New Paper Exposes Big Tech’s Plans for New WTO Rules over Data Access and Control

New Rules Proposed under the Guise of “E-Commerce”

8 July 2020, Washington, DC ― A new paper new paper written by Deborah James of the Center for Economic and Policy Research and published by Rosa-Luxemburg-Stiftung examines how “big tech” corporations work to use “trade” rules to rig the rules of the global digital economy to collect more data, exercise more control over people’s lives and over their workers, and amass ever more profit. It looks at what the potential impacts of these rules would be on workers, citizens, communities, developing countries, public services, safety and security, and democracy itself, and considers alternatives.

The paper, “Digital Trade Rules: A Disastrous New Constitution for the Global Economy, By and for Big Tech,” by Deborah James, provides a detailed look at the efforts of companies like Amazon, Facebook, Google, Apple, and Microsoft to secure new accords at the World Trade Organization (WTO) that would allow them greater access to, and ownership of, data with minimal restrictions.

“These proposed rules are a grave threat to development, human rights, labor, and shared prosperity around the world,” James said. “They are the very antithesis of the type of policies we need to rein in the cancerous and untrammeled growth of the power of Big Tech.”

“When it was founded in 1995,” James writes, “new agreements within the WTO gave rights to the dominant industries at that time, such as agriculture, finance, services, pharmaceuticals, and manufacturing. The technology industries lack such an agreement in the WTO and are seeking similar rules to these to liberalise the digitalisation that is currently transforming the global economy, particularly the governance of today’s most valuable resource, which is data.”

The paper details how the world’s biggest tech companies seek to implement the new rules under the guise of “e-commerce” at the WTO, and in bilateral and regional trade agreements as well. These rules include:

  • gaining rights to access markets globally;
  • extracting and controlling personal, social, and business data around the world;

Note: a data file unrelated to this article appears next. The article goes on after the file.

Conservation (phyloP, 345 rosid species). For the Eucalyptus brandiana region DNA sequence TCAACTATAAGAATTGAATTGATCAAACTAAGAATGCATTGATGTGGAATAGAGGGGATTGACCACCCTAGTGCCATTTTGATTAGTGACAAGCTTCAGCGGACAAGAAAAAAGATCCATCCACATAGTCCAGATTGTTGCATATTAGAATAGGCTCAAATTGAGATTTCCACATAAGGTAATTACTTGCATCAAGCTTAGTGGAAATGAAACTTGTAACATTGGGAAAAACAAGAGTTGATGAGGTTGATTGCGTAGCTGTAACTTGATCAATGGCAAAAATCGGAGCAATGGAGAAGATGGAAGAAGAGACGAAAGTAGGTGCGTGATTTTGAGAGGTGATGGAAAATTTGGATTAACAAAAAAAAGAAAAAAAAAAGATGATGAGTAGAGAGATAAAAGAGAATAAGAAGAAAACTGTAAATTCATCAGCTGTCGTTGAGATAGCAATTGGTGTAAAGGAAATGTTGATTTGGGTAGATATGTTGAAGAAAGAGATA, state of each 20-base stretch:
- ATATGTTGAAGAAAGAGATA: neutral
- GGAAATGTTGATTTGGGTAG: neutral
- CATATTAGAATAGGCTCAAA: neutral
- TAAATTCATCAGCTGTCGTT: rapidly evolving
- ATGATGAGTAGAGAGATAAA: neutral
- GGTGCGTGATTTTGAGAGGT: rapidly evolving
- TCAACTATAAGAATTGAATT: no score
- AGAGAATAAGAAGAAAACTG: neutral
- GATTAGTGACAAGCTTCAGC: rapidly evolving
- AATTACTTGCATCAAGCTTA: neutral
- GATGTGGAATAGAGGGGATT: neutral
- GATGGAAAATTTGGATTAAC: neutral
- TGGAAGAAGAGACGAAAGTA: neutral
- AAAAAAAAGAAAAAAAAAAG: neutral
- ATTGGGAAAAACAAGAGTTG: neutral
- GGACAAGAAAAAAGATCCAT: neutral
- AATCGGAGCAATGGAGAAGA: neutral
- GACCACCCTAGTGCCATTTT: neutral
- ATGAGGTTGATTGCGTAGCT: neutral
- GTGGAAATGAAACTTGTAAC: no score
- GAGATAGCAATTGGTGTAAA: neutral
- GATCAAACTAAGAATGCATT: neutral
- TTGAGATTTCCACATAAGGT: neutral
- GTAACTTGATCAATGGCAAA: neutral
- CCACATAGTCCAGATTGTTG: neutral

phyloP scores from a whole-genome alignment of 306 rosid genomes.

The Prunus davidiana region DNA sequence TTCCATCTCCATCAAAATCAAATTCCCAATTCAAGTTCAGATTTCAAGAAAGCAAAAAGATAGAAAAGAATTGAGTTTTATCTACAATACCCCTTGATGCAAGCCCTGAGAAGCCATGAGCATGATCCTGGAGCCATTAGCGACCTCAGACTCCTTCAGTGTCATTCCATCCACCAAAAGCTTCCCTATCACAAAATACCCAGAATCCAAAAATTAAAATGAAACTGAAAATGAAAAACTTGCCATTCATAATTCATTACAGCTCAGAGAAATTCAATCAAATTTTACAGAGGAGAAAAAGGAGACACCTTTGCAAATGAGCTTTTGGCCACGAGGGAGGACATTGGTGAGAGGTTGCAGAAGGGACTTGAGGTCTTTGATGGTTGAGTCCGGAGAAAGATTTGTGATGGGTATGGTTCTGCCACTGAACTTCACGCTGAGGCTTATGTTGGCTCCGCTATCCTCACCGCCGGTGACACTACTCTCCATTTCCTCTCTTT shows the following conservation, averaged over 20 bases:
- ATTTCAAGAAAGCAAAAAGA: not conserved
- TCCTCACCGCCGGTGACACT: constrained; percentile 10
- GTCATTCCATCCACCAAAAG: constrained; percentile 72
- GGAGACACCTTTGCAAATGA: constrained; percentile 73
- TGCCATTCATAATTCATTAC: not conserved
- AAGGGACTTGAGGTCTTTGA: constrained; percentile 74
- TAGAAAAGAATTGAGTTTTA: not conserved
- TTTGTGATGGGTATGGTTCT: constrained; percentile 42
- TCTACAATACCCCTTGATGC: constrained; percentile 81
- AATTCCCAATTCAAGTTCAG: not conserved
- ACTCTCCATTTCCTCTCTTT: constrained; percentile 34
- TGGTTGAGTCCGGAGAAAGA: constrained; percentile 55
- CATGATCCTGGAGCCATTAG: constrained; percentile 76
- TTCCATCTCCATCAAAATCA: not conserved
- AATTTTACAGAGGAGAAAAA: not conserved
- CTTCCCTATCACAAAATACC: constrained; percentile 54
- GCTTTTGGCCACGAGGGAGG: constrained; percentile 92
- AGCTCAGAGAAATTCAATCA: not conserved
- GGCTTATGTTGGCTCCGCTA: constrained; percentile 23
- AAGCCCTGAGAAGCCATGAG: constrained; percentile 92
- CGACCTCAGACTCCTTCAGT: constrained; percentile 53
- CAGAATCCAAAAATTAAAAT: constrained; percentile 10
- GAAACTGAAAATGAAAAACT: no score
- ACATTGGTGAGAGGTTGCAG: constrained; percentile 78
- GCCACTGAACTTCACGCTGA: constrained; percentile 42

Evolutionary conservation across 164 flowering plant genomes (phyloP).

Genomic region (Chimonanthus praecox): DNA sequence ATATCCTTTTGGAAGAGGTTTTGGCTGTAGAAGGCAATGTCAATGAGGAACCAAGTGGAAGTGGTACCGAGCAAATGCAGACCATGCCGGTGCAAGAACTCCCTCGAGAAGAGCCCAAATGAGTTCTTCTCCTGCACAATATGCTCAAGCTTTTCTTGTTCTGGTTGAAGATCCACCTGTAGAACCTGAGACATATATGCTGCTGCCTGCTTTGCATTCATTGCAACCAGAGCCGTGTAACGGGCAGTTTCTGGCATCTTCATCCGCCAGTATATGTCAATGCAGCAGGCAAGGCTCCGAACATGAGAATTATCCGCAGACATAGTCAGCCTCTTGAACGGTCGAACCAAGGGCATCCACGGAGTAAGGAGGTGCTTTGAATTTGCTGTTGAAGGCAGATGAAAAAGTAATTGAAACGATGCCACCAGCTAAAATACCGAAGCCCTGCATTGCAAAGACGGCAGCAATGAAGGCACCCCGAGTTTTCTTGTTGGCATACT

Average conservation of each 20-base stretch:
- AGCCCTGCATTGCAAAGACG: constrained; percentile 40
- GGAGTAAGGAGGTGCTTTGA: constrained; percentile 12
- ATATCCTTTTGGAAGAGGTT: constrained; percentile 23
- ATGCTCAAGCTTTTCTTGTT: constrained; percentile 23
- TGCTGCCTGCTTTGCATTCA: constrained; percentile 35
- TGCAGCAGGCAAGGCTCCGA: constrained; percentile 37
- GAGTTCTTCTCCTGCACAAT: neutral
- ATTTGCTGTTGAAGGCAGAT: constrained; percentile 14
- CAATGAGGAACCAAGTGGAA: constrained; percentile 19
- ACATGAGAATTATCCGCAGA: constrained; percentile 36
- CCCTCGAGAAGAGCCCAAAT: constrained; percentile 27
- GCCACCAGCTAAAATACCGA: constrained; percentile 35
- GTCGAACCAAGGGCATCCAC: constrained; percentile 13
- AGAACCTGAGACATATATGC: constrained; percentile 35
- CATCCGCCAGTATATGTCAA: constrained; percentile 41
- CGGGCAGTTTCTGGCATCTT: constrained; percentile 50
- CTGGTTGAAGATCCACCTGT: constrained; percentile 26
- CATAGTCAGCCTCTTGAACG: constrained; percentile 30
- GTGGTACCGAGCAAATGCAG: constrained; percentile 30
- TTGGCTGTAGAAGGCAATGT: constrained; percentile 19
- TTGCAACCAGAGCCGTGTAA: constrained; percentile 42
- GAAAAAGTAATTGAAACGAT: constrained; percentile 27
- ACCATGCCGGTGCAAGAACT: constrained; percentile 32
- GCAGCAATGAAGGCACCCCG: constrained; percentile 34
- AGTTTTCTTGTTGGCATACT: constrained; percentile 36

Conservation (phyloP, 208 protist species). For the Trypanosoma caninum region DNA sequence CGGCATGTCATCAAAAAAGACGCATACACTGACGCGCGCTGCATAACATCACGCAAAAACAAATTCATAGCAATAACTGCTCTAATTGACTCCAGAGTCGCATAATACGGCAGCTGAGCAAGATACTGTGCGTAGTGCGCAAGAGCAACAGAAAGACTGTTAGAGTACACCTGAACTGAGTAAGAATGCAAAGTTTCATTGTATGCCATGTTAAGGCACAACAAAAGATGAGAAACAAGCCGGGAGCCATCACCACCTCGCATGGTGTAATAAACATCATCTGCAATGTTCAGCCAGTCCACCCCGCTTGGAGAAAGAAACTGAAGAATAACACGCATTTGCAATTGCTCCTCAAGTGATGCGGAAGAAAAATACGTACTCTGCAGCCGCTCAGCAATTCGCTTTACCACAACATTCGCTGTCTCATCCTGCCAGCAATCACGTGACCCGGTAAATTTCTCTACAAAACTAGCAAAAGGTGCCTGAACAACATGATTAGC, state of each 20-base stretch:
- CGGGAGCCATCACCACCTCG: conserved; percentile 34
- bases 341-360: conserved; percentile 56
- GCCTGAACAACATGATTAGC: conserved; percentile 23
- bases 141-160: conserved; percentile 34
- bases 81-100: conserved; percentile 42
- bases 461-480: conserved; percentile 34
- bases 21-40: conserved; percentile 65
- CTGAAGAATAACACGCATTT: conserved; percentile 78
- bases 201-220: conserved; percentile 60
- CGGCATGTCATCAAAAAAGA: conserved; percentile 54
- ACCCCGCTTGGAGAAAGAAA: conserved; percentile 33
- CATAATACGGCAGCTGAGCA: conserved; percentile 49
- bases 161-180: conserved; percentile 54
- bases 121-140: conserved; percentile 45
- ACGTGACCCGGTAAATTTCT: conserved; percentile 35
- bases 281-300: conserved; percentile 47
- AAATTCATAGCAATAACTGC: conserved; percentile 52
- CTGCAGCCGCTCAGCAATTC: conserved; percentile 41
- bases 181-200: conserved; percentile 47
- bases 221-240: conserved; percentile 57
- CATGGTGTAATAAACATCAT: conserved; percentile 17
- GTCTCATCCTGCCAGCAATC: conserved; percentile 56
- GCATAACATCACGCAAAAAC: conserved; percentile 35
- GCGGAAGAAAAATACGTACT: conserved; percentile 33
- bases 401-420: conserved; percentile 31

• locking in deregulation and evading future regulation;
  • accessing an unlimited supply of labor that has been stripped of its rights;
  • expanding power through monopolies;
  • avoiding the payment of taxes.

The report comes as a group of some 76 countries has launched talks aimed at a binding agreement on digital trade at the next WTO ministerial conference. Currently, it is unclear when that will be. The planned 12th Ministerial Conference, which would have been held in Nur Sultan (Kazakhstan) last month, was postponed because of the novel coronavirus pandemic. The WTO is hoping to convene the ministerial next year.

“Some of the world’s biggest tech companies are trying to rig the market, via the WTO, to ensure that they have more ‘rights’ than developing countries and consumers all over the world,” James said. “Policymakers should take a close look at this threat to democracy, economic development, and privacy, and act to put the rights of people before mega-corporations.”



The Rosa-Luxemburg-Stiftung is an internationally operating non-profit organisation for civic education. It strives to develop alternative concepts and approaches for a comprehensive process of social transformation enabling the creation of a more united and just society. The Brussels Office operates as a think tank reflecting on European and international issues of today’s society.

Deborah James

Deborah James is Director of International Programs at the Center for Economic and Policy Research in Washington, DC, and coordinates the global Our World Is Not for Sale (OWINFS) network. She writes widely on issues of trade, corporate power, and development, speaks regularly with the media, and has inspired audiences through speeches in over 40 countries on these issues, including (in Spanish) throughout Latin America.

Center for Economic and Policy Research

The Center for Economic and Policy Research was established in 1999 to promote democratic debate on the most important economic and social issues that affect people’s lives. In order for citizens to effectively exercise their voices in a democracy, they should be informed about the problems and choices that they face. CEPR is committed to presenting issues in an accurate and understandable manner, so that the public is better prepared to choose among the various policy options.

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